There is a new living quarter in the outskirts of our town called Fountain Side, taking its name from a gigantic fountain sculpture that used to adorn the central square. The sculpture has been taken down a while ago- the square is now a large, bare expanse, which has a peculiar upward curve around the edge, forming some sort of a shallow basin, which is rumoured to be turned into a lake. Around the square there stands a tightly packed cluster of high rise buildings which in spite of the short amount of time since their completion, has already started looking run down due to the rather fragile quality of the material -mud and straw and which, in our tempestuous climate of intense heat and blustery winds must aid their further ruination. Corners of the houses have become smoothed out, deformed, plaster crumbling and falling down constantly, smashing onto the pavements, doors are hanging at weird angles so that from a short distance away they don’t resemble houses but appear rather like towering heaps of precariously piled up dusty rubbish. I suppose they were originally bright and colourful- at close examination one can still see the remains of the original paint between the crumbled pieces of plaster: in shadows, in places sheltered by balconies, under stairs and porches the colour is even luminous- pinks, yellows, ultramarines and lime greens.
I should mention some decorative elements of these blocks: dotted along the facades and the rooftops are the disassembled parts of the original fountain sculpture that used to stand on the central square. The houses near the square bear quite large chunks of it: one of the blocks directly facing the square has two huge hands moulded into the portico and a halved head with eyes sits like a strange cupola on the top of it. Another block’s facade is dominated by a gigantic toe overhanging the entrance way, another has two enormous ears jutting out from its sides. But as you walk away from the square these sculptural elements become more and more fragmented and small broken off parts such as noses, ears and fingers have been set into whirly patterns around doors and balconies; along the roofs there are a selection of alternating head parts, legs and torsos producing a weird castellated effect.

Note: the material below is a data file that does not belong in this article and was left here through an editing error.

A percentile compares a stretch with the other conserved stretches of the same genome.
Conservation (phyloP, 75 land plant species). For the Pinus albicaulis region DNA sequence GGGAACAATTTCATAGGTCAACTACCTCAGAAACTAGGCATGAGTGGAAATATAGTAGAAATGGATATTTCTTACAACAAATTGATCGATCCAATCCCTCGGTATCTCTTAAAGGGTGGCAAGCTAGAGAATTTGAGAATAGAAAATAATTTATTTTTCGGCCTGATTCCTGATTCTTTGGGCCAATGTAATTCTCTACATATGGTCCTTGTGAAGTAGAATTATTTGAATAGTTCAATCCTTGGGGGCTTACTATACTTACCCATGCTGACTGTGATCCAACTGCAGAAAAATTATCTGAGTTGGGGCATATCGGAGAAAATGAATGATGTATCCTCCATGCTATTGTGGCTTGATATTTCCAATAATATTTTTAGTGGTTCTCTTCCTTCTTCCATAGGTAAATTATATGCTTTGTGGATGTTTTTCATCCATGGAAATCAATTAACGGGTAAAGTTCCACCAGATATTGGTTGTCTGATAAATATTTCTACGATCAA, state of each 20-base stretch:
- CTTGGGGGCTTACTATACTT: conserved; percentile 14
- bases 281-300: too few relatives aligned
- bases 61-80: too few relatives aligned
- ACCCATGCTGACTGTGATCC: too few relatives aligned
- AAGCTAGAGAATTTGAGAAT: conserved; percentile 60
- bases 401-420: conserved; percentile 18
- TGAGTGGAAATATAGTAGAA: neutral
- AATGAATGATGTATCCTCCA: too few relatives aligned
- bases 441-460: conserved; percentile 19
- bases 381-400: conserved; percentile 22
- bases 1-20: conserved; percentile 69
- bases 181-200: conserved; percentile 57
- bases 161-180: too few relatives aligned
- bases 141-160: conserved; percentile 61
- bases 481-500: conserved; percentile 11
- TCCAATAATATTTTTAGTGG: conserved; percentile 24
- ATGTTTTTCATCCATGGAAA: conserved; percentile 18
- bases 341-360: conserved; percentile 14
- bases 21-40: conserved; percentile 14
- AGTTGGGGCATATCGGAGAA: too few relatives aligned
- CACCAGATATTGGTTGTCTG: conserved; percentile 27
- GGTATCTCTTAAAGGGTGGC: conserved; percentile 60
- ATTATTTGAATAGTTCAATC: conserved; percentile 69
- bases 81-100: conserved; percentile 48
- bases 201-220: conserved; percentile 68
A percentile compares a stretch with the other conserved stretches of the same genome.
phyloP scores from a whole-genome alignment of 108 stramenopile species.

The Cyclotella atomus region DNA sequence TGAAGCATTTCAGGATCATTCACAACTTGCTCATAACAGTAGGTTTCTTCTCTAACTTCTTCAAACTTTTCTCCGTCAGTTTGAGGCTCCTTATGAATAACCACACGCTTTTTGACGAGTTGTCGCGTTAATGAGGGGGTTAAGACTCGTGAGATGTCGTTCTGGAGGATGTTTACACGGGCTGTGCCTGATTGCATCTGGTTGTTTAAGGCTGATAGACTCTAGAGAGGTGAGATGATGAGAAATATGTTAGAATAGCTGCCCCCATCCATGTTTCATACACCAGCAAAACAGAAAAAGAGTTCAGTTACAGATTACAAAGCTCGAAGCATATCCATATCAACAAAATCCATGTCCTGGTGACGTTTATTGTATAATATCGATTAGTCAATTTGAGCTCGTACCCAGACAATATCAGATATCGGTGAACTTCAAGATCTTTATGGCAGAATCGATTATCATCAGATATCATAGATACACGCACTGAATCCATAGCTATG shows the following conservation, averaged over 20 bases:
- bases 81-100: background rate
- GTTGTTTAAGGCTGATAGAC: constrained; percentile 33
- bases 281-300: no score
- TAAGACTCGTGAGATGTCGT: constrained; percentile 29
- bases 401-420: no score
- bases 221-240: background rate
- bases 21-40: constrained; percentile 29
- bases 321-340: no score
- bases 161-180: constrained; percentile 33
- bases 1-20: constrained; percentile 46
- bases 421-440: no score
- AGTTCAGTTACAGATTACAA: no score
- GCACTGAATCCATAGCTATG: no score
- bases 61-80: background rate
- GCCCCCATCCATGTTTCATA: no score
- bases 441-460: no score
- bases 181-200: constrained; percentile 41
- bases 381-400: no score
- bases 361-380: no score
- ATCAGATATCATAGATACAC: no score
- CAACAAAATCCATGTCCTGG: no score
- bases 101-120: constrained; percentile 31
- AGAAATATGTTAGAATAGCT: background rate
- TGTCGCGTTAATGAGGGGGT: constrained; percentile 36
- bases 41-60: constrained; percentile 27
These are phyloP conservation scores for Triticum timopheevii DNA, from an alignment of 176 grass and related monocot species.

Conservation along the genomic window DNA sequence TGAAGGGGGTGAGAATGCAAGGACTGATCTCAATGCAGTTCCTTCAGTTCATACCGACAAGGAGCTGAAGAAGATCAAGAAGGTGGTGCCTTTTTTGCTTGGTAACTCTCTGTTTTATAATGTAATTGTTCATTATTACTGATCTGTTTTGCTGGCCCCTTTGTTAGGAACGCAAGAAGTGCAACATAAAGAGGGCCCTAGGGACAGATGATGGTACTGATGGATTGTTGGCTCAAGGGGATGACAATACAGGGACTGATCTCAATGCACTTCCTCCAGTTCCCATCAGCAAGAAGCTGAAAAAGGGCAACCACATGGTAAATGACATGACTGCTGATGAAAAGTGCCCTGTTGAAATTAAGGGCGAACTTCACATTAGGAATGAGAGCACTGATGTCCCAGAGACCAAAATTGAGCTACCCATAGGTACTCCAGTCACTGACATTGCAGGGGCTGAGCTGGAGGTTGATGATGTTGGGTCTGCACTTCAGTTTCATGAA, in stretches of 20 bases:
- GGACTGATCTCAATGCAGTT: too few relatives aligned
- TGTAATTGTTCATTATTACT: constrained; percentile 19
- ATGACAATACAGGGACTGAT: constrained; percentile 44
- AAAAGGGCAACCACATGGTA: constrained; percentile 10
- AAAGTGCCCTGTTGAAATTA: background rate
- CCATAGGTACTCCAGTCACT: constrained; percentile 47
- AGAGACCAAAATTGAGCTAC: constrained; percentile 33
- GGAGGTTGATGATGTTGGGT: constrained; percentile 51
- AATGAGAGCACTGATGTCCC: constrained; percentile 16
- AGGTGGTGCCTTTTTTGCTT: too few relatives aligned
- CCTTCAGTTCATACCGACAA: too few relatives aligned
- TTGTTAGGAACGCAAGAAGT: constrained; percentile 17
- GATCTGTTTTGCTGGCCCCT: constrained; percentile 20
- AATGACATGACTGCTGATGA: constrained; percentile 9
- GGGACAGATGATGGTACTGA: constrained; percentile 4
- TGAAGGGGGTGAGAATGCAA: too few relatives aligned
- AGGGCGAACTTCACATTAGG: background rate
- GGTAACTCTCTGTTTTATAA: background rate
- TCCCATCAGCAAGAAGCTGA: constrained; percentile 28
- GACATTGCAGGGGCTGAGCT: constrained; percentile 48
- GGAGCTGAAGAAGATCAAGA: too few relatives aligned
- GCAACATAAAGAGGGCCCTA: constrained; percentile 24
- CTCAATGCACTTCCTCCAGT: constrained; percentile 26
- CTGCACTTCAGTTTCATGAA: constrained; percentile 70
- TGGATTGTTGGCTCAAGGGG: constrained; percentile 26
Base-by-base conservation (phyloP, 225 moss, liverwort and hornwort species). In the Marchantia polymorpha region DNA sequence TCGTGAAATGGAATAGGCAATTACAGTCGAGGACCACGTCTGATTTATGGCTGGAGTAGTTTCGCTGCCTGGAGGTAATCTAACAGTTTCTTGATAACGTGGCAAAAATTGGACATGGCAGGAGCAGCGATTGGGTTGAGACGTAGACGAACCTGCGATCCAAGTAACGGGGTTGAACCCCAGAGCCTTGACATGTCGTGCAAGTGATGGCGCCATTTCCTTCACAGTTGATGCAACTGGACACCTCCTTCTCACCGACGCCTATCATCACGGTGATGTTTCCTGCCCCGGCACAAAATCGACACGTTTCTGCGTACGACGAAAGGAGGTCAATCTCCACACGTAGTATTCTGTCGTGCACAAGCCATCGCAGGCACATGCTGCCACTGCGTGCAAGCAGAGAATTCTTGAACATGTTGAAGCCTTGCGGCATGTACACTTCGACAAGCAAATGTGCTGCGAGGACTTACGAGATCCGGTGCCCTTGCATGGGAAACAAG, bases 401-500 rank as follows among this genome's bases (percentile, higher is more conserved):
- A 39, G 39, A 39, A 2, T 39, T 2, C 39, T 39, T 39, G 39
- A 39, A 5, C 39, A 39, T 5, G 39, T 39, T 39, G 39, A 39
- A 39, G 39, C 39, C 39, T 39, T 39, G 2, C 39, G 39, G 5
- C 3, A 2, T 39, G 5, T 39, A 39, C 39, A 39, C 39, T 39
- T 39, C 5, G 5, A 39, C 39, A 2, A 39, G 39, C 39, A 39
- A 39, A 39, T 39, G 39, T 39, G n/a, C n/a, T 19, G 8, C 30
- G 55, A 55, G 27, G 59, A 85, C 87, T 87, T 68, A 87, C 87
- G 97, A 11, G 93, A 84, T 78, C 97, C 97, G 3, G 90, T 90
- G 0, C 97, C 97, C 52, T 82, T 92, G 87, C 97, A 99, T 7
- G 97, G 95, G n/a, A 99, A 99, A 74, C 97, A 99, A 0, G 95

Due to the constantly falling plaster from the buildings, multicoloured dust collects in piles and lines the narrow passages between the buildings. These walkways are overhung by numerous balconies which extend as far as the ones on the opposite side of the street; some of the buildings from the opposite sides even share balconies, like a vessel. No windows can be seen anywhere, just the numerous balconies piled up high with dust.
Along the street passages there is constant traffic of people, a never seizing flow of people with buckets; they are the council employees, most of them are the residents of the blocks. What is really striking about the workers is that they are themselves completely covered in the multicolour plaster dust which they stir from the ground as they move. It is impossible to identify any of them: thick dust cakes over their faces forming bizarre, featureless masks. These plaster face-masks crack when the bearer grimaces or tries to speak and pale skin shows underneath them, glistening with sweat, though the moisture quickly soaks up the new particles of dust which move around with them forming and reforming new skins over the masks.
The residents are involved in the activity of moving water to the basin in the square but of course when they arrive there is only crumbled plaster in their buckets which they pile up in the middle of the lake; the wind then takes the dust up again and disperses it at a whim.